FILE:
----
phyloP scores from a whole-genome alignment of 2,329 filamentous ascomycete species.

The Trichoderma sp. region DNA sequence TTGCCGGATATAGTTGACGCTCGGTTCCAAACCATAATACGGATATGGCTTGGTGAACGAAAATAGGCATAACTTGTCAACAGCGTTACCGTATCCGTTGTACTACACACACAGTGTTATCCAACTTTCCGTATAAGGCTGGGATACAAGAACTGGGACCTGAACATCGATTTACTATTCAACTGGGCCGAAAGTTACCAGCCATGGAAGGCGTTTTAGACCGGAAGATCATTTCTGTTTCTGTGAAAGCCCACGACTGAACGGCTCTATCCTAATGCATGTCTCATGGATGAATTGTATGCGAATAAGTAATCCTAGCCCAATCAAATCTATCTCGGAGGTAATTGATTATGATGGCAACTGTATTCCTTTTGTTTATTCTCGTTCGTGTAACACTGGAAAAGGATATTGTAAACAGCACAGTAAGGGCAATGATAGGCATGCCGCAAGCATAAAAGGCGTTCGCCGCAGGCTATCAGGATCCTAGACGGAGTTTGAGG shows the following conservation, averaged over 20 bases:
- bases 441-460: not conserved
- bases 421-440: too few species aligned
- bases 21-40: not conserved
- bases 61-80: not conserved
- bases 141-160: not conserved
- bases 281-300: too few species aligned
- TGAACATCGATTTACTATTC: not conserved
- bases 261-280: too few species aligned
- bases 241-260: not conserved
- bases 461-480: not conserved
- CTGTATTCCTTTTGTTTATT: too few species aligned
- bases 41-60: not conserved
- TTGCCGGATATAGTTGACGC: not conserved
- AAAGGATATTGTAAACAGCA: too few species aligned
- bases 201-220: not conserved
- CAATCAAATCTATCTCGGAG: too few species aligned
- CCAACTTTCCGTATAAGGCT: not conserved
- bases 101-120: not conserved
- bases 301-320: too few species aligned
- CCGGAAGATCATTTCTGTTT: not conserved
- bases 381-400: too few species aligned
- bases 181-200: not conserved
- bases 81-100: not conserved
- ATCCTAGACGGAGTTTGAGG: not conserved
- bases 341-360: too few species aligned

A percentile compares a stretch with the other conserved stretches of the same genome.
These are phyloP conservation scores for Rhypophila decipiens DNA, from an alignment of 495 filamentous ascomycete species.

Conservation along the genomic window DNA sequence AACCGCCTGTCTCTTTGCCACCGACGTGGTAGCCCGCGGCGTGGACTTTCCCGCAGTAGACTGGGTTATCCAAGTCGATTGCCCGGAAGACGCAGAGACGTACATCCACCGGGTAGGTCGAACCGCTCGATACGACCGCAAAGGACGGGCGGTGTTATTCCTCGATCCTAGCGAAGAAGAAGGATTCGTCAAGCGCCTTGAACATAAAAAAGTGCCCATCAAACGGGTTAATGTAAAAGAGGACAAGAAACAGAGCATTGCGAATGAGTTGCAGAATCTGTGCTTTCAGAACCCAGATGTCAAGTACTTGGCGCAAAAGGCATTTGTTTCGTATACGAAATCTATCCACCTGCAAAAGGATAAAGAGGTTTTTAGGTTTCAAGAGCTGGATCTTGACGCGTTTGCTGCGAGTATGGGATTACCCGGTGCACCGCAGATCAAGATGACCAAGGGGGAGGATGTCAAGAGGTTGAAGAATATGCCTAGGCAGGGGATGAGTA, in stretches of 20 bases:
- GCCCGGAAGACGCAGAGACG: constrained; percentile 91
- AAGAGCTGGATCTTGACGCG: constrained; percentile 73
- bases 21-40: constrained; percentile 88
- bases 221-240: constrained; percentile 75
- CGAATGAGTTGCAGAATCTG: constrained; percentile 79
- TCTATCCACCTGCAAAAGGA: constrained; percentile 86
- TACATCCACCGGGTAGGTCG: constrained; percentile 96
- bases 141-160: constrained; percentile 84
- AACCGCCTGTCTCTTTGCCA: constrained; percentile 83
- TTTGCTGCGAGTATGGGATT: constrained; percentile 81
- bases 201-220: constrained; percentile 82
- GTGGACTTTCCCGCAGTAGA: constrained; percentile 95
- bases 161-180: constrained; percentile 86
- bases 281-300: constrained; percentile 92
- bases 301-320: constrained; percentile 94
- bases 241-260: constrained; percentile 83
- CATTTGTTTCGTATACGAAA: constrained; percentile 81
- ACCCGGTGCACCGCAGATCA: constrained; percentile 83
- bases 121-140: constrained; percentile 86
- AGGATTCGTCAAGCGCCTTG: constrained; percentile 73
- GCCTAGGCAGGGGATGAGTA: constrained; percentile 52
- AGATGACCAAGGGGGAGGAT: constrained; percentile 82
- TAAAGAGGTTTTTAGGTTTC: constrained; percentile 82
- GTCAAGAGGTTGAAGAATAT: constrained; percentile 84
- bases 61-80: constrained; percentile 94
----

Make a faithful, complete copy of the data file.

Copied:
phyloP scores from a whole-genome alignment of 2,329 filamentous ascomycete species.

The Trichoderma sp. region DNA sequence TTGCCGGATATAGTTGACGCTCGGTTCCAAACCATAATACGGATATGGCTTGGTGAACGAAAATAGGCATAACTTGTCAACAGCGTTACCGTATCCGTTGTACTACACACACAGTGTTATCCAACTTTCCGTATAAGGCTGGGATACAAGAACTGGGACCTGAACATCGATTTACTATTCAACTGGGCCGAAAGTTACCAGCCATGGAAGGCGTTTTAGACCGGAAGATCATTTCTGTTTCTGTGAAAGCCCACGACTGAACGGCTCTATCCTAATGCATGTCTCATGGATGAATTGTATGCGAATAAGTAATCCTAGCCCAATCAAATCTATCTCGGAGGTAATTGATTATGATGGCAACTGTATTCCTTTTGTTTATTCTCGTTCGTGTAACACTGGAAAAGGATATTGTAAACAGCACAGTAAGGGCAATGATAGGCATGCCGCAAGCATAAAAGGCGTTCGCCGCAGGCTATCAGGATCCTAGACGGAGTTTGAGG shows the following conservation, averaged over 20 bases:
- bases 441-460: not conserved
- bases 421-440: too few species aligned
- bases 21-40: not conserved
- bases 61-80: not conserved
- bases 141-160: not conserved
- bases 281-300: too few species aligned
- TGAACATCGATTTACTATTC: not conserved
- bases 261-280: too few species aligned
- bases 241-260: not conserved
- bases 461-480: not conserved
- CTGTATTCCTTTTGTTTATT: too few species aligned
- bases 41-60: not conserved
- TTGCCGGATATAGTTGACGC: not conserved
- AAAGGATATTGTAAACAGCA: too few species aligned
- bases 201-220: not conserved
- CAATCAAATCTATCTCGGAG: too few species aligned
- CCAACTTTCCGTATAAGGCT: not conserved
- bases 101-120: not conserved
- bases 301-320: too few species aligned
- CCGGAAGATCATTTCTGTTT: not conserved
- bases 381-400: too few species aligned
- bases 181-200: not conserved
- bases 81-100: not conserved
- ATCCTAGACGGAGTTTGAGG: not conserved
- bases 341-360: too few species aligned

A percentile compares a stretch with the other conserved stretches of the same genome.
These are phyloP conservation scores for Rhypophila decipiens DNA, from an alignment of 495 filamentous ascomycete species.

Conservation along the genomic window DNA sequence AACCGCCTGTCTCTTTGCCACCGACGTGGTAGCCCGCGGCGTGGACTTTCCCGCAGTAGACTGGGTTATCCAAGTCGATTGCCCGGAAGACGCAGAGACGTACATCCACCGGGTAGGTCGAACCGCTCGATACGACCGCAAAGGACGGGCGGTGTTATTCCTCGATCCTAGCGAAGAAGAAGGATTCGTCAAGCGCCTTGAACATAAAAAAGTGCCCATCAAACGGGTTAATGTAAAAGAGGACAAGAAACAGAGCATTGCGAATGAGTTGCAGAATCTGTGCTTTCAGAACCCAGATGTCAAGTACTTGGCGCAAAAGGCATTTGTTTCGTATACGAAATCTATCCACCTGCAAAAGGATAAAGAGGTTTTTAGGTTTCAAGAGCTGGATCTTGACGCGTTTGCTGCGAGTATGGGATTACCCGGTGCACCGCAGATCAAGATGACCAAGGGGGAGGATGTCAAGAGGTTGAAGAATATGCCTAGGCAGGGGATGAGTA, in stretches of 20 bases:
- GCCCGGAAGACGCAGAGACG: constrained; percentile 91
- AAGAGCTGGATCTTGACGCG: constrained; percentile 73
- bases 21-40: constrained; percentile 88
- bases 221-240: constrained; percentile 75
- CGAATGAGTTGCAGAATCTG: constrained; percentile 79
- TCTATCCACCTGCAAAAGGA: constrained; percentile 86
- TACATCCACCGGGTAGGTCG: constrained; percentile 96
- bases 141-160: constrained; percentile 84
- AACCGCCTGTCTCTTTGCCA: constrained; percentile 83
- TTTGCTGCGAGTATGGGATT: constrained; percentile 81
- bases 201-220: constrained; percentile 82
- GTGGACTTTCCCGCAGTAGA: constrained; percentile 95
- bases 161-180: constrained; percentile 86
- bases 281-300: constrained; percentile 92
- bases 301-320: constrained; percentile 94
- bases 241-260: constrained; percentile 83
- CATTTGTTTCGTATACGAAA: constrained; percentile 81
- ACCCGGTGCACCGCAGATCA: constrained; percentile 83
- bases 121-140: constrained; percentile 86
- AGGATTCGTCAAGCGCCTTG: constrained; percentile 73
- GCCTAGGCAGGGGATGAGTA: constrained; percentile 52
- AGATGACCAAGGGGGAGGAT: constrained; percentile 82
- TAAAGAGGTTTTTAGGTTTC: constrained; percentile 82
- GTCAAGAGGTTGAAGAATAT: constrained; percentile 84
- bases 61-80: constrained; percentile 94